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   Bat-tala Print Anupam Sud Paramjit Singh
CONTEMPORARY INDIAN ART PRINTS

No historical overview of the Bengal art scene would be complete without mentioning the region's pioneering role in the evolution of Indian art prints.

Early Indian Prints and engravings in Bengal have no spiritual connection to modern Indian art prints. Nevertheless we shall touch briefly on the subject for its unique historical, topical and cultural interest.

Printing of pictures from blocks began in India at the same time as the printing of books on paper, after the printing press was introduced from the West. The printing press reached Calcutta towards the latter part of the 18 th centurry. But art-in-print or fine prints as a self-expressive art form developed much later.

   
 

Daniells Print                              Solvyns Print

 
     

Several peripatetic professional European artists had settled in Calcutta at this time - including engravers scouting for prospects. Calcutta thus became the center for the publication of the first famous books of prints - few though these numbered. They included Thomas and William Daniell's 'Twelve Views of Calcutta', William Baillie's 'Twelve Views of Calcutta & Fort William', Robert Mabon's `Twenty Sketches Illustrative of Oriental Manners and Customs' and Frans Baltasar Solvyn's `A Collection of 250 Colored Etchings descriptive of “Manners, Customs and Dresses of the Hindoos'. Local artisans must have collaborated in the processes of engraving and printing – though some print makers disclaimed this; otherwise printing presses could not have multiplied as swiftly as they did in the `Black Town' where the `natives' lived.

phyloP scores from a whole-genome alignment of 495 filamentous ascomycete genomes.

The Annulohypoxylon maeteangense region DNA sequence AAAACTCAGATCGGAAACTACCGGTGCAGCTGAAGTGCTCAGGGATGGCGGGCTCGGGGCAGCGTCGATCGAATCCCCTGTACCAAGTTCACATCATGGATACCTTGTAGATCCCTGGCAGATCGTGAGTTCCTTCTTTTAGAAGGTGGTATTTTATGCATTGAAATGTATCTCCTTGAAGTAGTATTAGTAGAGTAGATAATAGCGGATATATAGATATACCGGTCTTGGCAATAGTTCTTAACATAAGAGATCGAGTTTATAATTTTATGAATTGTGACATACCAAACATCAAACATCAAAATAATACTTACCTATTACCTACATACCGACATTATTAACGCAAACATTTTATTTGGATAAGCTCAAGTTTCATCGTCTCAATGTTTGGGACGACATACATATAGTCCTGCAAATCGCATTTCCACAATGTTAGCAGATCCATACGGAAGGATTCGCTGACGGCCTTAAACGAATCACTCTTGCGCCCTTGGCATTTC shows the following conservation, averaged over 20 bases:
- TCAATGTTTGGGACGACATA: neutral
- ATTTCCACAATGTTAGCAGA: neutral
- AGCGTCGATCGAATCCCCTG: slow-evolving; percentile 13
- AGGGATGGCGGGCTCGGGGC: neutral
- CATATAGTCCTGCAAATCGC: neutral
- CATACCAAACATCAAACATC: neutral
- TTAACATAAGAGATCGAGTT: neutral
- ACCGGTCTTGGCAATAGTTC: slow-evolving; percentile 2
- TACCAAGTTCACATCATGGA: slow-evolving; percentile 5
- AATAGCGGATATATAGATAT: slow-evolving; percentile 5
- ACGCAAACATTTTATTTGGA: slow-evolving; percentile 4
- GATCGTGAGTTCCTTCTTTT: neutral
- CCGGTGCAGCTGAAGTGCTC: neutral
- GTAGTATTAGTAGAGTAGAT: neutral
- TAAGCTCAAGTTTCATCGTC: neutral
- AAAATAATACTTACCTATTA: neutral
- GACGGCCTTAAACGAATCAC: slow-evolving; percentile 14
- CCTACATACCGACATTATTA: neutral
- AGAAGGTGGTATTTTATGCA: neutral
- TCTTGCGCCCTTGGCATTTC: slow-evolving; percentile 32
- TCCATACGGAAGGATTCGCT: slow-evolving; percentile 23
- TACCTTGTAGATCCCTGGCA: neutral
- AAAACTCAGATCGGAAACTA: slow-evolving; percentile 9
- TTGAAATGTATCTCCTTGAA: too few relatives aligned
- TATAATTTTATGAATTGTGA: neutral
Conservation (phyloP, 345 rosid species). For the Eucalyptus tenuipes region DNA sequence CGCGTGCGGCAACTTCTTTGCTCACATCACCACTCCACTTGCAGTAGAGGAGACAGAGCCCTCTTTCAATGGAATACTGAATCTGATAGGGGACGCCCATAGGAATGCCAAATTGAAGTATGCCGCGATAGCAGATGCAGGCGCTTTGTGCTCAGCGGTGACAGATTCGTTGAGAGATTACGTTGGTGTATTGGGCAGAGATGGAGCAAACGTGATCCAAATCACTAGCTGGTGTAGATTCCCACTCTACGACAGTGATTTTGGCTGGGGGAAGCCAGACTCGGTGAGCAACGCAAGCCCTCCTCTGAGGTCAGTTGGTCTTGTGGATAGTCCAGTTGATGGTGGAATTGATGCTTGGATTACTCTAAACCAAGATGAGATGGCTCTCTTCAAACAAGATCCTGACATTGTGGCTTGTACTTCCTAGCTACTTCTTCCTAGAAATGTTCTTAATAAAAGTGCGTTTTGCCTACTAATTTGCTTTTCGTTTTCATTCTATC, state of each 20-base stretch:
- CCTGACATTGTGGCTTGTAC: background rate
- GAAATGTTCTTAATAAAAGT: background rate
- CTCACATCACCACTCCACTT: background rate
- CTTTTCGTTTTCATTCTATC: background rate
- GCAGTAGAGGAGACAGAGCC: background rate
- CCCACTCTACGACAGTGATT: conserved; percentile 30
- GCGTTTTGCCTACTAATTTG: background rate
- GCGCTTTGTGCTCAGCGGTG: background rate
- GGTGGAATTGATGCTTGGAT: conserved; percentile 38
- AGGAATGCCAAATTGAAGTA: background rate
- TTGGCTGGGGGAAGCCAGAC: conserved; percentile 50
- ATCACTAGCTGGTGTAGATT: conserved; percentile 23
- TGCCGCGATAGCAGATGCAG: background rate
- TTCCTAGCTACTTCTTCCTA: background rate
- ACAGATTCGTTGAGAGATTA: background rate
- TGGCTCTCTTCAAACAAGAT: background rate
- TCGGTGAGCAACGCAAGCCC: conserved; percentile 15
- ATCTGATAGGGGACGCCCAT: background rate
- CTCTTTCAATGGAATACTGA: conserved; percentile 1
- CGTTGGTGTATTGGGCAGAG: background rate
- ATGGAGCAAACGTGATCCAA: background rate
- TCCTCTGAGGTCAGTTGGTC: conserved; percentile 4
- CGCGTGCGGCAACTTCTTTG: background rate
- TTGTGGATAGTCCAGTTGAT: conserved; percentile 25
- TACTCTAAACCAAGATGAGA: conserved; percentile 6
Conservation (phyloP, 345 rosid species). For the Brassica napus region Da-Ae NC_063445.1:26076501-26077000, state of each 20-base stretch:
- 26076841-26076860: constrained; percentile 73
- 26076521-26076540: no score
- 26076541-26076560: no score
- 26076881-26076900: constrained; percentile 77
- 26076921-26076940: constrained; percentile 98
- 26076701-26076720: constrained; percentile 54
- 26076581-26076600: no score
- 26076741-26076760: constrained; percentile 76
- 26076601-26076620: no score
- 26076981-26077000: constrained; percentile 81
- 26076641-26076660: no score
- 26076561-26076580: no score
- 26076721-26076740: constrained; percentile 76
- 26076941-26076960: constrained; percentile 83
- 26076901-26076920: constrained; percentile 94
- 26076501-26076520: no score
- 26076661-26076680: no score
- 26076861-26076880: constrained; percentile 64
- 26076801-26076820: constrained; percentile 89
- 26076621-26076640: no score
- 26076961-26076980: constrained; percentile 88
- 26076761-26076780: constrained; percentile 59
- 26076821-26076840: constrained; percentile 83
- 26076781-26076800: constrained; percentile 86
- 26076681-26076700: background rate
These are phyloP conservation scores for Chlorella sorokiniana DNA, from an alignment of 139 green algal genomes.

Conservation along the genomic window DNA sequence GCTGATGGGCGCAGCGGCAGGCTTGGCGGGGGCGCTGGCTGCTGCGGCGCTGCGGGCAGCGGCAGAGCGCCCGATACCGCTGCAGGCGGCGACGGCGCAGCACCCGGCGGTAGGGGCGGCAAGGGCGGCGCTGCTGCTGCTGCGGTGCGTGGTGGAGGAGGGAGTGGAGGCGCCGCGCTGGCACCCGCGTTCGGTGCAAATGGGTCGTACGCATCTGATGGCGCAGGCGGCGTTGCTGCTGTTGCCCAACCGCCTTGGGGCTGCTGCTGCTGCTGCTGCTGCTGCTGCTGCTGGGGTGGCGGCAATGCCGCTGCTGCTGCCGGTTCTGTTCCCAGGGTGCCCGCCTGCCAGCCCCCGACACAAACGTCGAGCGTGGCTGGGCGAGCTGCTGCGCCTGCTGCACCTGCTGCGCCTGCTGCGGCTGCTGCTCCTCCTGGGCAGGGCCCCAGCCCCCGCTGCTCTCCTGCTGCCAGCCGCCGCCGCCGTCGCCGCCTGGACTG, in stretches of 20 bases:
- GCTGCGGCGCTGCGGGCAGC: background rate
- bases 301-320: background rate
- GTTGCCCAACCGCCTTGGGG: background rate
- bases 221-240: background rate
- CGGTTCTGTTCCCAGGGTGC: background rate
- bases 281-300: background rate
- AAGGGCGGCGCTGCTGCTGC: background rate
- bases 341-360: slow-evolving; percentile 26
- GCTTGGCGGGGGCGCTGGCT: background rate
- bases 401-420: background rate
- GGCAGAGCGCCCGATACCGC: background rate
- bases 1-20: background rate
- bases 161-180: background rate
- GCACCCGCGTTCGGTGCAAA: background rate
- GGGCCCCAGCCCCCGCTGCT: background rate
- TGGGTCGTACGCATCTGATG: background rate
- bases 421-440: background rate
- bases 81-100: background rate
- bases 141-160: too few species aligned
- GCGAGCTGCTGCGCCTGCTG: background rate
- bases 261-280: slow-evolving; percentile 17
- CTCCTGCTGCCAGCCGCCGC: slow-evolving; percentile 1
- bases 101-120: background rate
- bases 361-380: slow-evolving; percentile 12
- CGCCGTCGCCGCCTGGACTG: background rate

The early relief printed pictures by Indians in the first half of the 19th Century were all textual illustrations, made mainly with wood or metal engravings or sometimes lithographs. The printing, stocking and selling of these publishing outfits being located in the 'Bat-tala' area of North Calcutta , these prints came to be known as ‘Bat-tala' prints. They were low-priced, cheaply produced books printed in bulk on coarse paper. From this eventually evolved the famous Battala wood block print in the second half of the 19th century.

Innovations first evolved in theme and design. The Bat-tala engravers started handling other assignments such as the cutting of large letters for billboards and posters, designs for advertisements, labels for various commodities, etc, with a wide range of flourishes and thematic variations – even including, in a cosmopolitan spirit, portraits of Nelson and Napolean on biri' packets.

   
 

Kalighat               Battala

 
     

The woodblock prints that developed from this are in a sense a variation of the Kalighat paintings -belonging technologically to the age of printing, but spiritually to the style of the Kalighat Pat, in subject, imagery and other elements.They were triggered by economics.

The enormous pressure faced by the traditional ‘patuas', who themselves took very occasional recourse to lithography to cope with increasing demand. The woodblock prints developed in ‘Bat-tala' – in a competitive spirit – therefore had an excellent market. Unashamed copying of Kalighat's secular pictures, satirical pointers, and comtemporary themes gave these prints a distinctively modern feel, and ensured their wide circulation. The difference was that while the Kalighat ‘patuas' can be classified in the category of the ‘true artist', the ‘Bat-tala' engravers were craftsmen.

Another genre of print also developed from this area. Ramdhan Swarnakar's “Shri Shri Bindubasini” and other similar themes conceptualize the deities innovatively, with Europeanised images of winged angels, unicorns, armed sepoys, etc, in a more sophisticated, contemporary allegorical context.

Both the Bat-tala and later Kalighat died later a natural death in a market burgeoning with newer, more competitive technologies and marketing processes. None of the various schools and styles of print that flooded markets in Calcutta and elsewhere thereafter, left any impress on the map of Fine Arts in India , though “calender art” and the popular “Ravi Varma” style of litho prints that developed after Calcutta , in the Bombay-Poona region of Western India, daily beseige the shelves of our popular culture.